Méndez called for “an absolute ban on all forced and non-consensual medical interventions” such as “electroshock and mind-altering drugs….”
“This would be an amends the APA could do for all: stop using electroshock and support its prohibition,” Shaw stated. Globally, he points to studies and surveys, especially of medical students about psychiatry’s poor image because of its use of such invasive treatments. “The APA needs to take decisive action when it comes to its proposed amends to African Americans. Remove Benjamin Rush as an icon and stop using abusive treatments on us,” Shaw advised.
A paper in European Psychiatry determined that “the image of psychiatry and psychiatrists may be affected by aspects not strictly related to stigma: the past of psychiatry includes dark centuries in which asylums and pre-pharmacological interventions (physical restraints, coercion, etc.) have been adopted” and “Psychotropic medication and ECT are seen as more negative interventions.”
The World Psychiatric Association reported that “…the validity of psychiatry’s diagnostic definitions and classification systems is increasingly questioned also from inside psychiatry. In addition, confidence in the results of therapeutic intervention studies is waning.”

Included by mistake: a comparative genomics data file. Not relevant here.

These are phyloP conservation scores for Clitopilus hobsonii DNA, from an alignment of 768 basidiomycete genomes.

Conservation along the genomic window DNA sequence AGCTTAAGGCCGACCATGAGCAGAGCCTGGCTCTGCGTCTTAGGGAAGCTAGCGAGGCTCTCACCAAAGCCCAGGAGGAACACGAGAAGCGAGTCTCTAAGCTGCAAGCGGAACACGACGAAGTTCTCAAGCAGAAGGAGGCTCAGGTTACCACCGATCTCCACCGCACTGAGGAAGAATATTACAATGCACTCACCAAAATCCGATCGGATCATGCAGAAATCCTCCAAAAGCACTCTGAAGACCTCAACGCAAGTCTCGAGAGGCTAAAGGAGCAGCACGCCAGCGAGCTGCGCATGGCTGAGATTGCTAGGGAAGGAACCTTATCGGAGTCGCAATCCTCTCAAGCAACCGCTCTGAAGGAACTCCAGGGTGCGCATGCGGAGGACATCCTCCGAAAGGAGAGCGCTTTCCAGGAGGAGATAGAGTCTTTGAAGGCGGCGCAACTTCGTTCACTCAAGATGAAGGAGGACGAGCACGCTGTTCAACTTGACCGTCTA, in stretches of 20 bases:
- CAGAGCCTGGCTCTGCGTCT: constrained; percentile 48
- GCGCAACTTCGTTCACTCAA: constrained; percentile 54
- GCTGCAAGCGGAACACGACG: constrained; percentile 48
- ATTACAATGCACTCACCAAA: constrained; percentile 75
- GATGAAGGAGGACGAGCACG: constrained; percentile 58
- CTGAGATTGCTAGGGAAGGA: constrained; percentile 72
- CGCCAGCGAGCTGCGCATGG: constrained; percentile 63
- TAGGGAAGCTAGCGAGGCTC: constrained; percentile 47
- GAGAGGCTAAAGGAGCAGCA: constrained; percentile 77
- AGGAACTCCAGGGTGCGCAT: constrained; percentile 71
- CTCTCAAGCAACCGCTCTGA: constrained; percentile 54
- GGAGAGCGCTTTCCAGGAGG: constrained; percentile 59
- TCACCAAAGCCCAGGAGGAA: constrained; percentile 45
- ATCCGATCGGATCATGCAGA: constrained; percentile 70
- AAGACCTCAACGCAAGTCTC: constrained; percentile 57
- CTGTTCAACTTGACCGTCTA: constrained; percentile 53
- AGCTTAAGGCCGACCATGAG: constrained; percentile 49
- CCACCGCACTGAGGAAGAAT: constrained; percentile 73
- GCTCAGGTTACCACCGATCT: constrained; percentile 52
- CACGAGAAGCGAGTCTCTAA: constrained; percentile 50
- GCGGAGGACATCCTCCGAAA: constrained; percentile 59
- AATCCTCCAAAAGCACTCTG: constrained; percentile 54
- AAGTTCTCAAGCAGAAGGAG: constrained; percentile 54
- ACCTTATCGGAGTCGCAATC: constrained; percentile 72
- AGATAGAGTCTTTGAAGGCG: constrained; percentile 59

Shaw and the racism task force plan to officially ask the Naval Base and Dickinson College to remove the Rush statue or, minimally add a plaque that the Task Force will provide wording for, detailing his role in “perpetrating structural racism.”
 CCHR International and South Africa, “The Tragedy of Psychiatry Creating Apartheid,” Submission to the SA Truth & Reconciliation Committee, May 1997, point 3.69, interview with Leon Prinsloo, reporter of the Soutpansberg Review.
 A/HRC/22/53, “Report of the Special Rapporteur on torture and other cruel, inhuman or degrading treatment or punishment, Juan E. Méndez,” United Nations, General Assembly, Human Rights Council, Twenty-second Session, https://www.ohchr.org/Documents/HRBodies/HRCouncil/RegularSession/Session22/A.HRC.22.53_English.pdf
 “EPA guidance on how to improve the image of psychiatry and of the psychiatrist,” European Psychiatry, 2015, https://www.behaviorismandmentalhealth.com/wp-content/uploads/2015/09/EPA-guidance-on-image-of-psychiatrists-2015.pdf
 “Are psychiatrists an endangered species?” World Psychiatry, Feb. 2010, 9(1): 21-28, http://www.ncbi.nlm.nih.gov/pmc/articles/PMC2816922/